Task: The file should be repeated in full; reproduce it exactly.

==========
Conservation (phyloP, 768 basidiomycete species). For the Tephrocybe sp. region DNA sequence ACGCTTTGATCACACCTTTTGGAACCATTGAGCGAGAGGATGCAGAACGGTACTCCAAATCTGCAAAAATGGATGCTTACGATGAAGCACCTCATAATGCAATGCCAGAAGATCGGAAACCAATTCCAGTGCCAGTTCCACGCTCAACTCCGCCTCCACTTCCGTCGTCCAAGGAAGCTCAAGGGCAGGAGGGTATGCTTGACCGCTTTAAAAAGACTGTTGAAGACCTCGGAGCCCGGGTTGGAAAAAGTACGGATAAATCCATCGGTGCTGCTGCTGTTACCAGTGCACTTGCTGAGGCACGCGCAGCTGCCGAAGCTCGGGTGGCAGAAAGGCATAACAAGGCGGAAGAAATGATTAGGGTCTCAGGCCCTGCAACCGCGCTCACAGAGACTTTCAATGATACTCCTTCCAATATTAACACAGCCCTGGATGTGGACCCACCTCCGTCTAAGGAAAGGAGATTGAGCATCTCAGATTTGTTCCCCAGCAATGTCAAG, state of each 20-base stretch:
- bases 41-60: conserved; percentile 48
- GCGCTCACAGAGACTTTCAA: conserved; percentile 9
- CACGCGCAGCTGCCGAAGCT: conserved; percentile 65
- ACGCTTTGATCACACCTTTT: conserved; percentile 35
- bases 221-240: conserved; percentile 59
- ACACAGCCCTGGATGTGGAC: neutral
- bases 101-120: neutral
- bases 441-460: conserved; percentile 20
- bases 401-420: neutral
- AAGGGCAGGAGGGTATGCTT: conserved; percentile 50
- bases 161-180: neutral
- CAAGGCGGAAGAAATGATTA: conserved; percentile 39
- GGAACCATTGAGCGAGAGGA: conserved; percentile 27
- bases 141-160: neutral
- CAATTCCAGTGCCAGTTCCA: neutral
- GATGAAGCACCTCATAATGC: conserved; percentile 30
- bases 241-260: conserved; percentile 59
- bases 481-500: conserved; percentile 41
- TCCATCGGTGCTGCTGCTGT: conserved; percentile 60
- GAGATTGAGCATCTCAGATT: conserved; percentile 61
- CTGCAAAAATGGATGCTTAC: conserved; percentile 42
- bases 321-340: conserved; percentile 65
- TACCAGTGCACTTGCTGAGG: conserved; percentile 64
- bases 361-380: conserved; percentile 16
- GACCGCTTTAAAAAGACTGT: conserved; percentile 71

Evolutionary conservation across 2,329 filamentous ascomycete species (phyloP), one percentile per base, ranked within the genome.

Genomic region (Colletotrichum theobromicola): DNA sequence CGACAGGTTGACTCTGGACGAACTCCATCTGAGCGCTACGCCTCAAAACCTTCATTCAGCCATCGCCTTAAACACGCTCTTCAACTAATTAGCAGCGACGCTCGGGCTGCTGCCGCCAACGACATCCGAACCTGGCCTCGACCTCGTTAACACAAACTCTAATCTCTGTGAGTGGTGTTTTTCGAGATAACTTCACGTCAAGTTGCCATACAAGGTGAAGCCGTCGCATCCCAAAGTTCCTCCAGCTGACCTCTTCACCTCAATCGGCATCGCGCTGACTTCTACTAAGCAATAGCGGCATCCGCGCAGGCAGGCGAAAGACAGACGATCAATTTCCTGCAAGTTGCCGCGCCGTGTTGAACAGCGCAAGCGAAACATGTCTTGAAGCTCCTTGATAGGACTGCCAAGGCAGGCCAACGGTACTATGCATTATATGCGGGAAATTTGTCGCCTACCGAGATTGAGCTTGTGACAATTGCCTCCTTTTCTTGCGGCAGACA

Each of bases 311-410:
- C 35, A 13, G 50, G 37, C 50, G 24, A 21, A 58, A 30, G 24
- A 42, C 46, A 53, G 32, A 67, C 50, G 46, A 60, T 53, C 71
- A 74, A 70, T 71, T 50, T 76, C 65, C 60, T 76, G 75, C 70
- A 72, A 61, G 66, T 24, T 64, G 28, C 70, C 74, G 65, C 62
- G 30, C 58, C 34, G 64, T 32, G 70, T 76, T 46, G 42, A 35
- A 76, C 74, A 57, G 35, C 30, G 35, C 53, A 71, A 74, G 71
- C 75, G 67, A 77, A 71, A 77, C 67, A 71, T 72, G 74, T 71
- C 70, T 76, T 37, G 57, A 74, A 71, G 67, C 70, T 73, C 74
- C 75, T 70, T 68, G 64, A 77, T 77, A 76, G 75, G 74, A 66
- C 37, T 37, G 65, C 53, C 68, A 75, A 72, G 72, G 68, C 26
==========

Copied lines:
Conservation (phyloP, 768 basidiomycete species). For the Tephrocybe sp. region DNA sequence ACGCTTTGATCACACCTTTTGGAACCATTGAGCGAGAGGATGCAGAACGGTACTCCAAATCTGCAAAAATGGATGCTTACGATGAAGCACCTCATAATGCAATGCCAGAAGATCGGAAACCAATTCCAGTGCCAGTTCCACGCTCAACTCCGCCTCCACTTCCGTCGTCCAAGGAAGCTCAAGGGCAGGAGGGTATGCTTGACCGCTTTAAAAAGACTGTTGAAGACCTCGGAGCCCGGGTTGGAAAAAGTACGGATAAATCCATCGGTGCTGCTGCTGTTACCAGTGCACTTGCTGAGGCACGCGCAGCTGCCGAAGCTCGGGTGGCAGAAAGGCATAACAAGGCGGAAGAAATGATTAGGGTCTCAGGCCCTGCAACCGCGCTCACAGAGACTTTCAATGATACTCCTTCCAATATTAACACAGCCCTGGATGTGGACCCACCTCCGTCTAAGGAAAGGAGATTGAGCATCTCAGATTTGTTCCCCAGCAATGTCAAG, state of each 20-base stretch:
- bases 41-60: conserved; percentile 48
- GCGCTCACAGAGACTTTCAA: conserved; percentile 9
- CACGCGCAGCTGCCGAAGCT: conserved; percentile 65
- ACGCTTTGATCACACCTTTT: conserved; percentile 35
- bases 221-240: conserved; percentile 59
- ACACAGCCCTGGATGTGGAC: neutral
- bases 101-120: neutral
- bases 441-460: conserved; percentile 20
- bases 401-420: neutral
- AAGGGCAGGAGGGTATGCTT: conserved; percentile 50
- bases 161-180: neutral
- CAAGGCGGAAGAAATGATTA: conserved; percentile 39
- GGAACCATTGAGCGAGAGGA: conserved; percentile 27
- bases 141-160: neutral
- CAATTCCAGTGCCAGTTCCA: neutral
- GATGAAGCACCTCATAATGC: conserved; percentile 30
- bases 241-260: conserved; percentile 59
- bases 481-500: conserved; percentile 41
- TCCATCGGTGCTGCTGCTGT: conserved; percentile 60
- GAGATTGAGCATCTCAGATT: conserved; percentile 61
- CTGCAAAAATGGATGCTTAC: conserved; percentile 42
- bases 321-340: conserved; percentile 65
- TACCAGTGCACTTGCTGAGG: conserved; percentile 64
- bases 361-380: conserved; percentile 16
- GACCGCTTTAAAAAGACTGT: conserved; percentile 71

Evolutionary conservation across 2,329 filamentous ascomycete species (phyloP), one percentile per base, ranked within the genome.

Genomic region (Colletotrichum theobromicola): DNA sequence CGACAGGTTGACTCTGGACGAACTCCATCTGAGCGCTACGCCTCAAAACCTTCATTCAGCCATCGCCTTAAACACGCTCTTCAACTAATTAGCAGCGACGCTCGGGCTGCTGCCGCCAACGACATCCGAACCTGGCCTCGACCTCGTTAACACAAACTCTAATCTCTGTGAGTGGTGTTTTTCGAGATAACTTCACGTCAAGTTGCCATACAAGGTGAAGCCGTCGCATCCCAAAGTTCCTCCAGCTGACCTCTTCACCTCAATCGGCATCGCGCTGACTTCTACTAAGCAATAGCGGCATCCGCGCAGGCAGGCGAAAGACAGACGATCAATTTCCTGCAAGTTGCCGCGCCGTGTTGAACAGCGCAAGCGAAACATGTCTTGAAGCTCCTTGATAGGACTGCCAAGGCAGGCCAACGGTACTATGCATTATATGCGGGAAATTTGTCGCCTACCGAGATTGAGCTTGTGACAATTGCCTCCTTTTCTTGCGGCAGACA

Each of bases 311-410:
- C 35, A 13, G 50, G 37, C 50, G 24, A 21, A 58, A 30, G 24
- A 42, C 46, A 53, G 32, A 67, C 50, G 46, A 60, T 53, C 71
- A 74, A 70, T 71, T 50, T 76, C 65, C 60, T 76, G 75, C 70
- A 72, A 61, G 66, T 24, T 64, G 28, C 70, C 74, G 65, C 62
- G 30, C 58, C 34, G 64, T 32, G 70, T 76, T 46, G 42, A 35
- A 76, C 74, A 57, G 35, C 30, G 35, C 53, A 71, A 74, G 71
- C 75, G 67, A 77, A 71, A 77, C 67, A 71, T 72, G 74, T 71
- C 70, T 76, T 37, G 57, A 74, A 71, G 67, C 70, T 73, C 74
- C 75, T 70, T 68, G 64, A 77, T 77, A 76, G 75, G 74, A 66
- C 37, T 37, G 65, C 53, C 68, A 75, A 72, G 72, G 68, C 26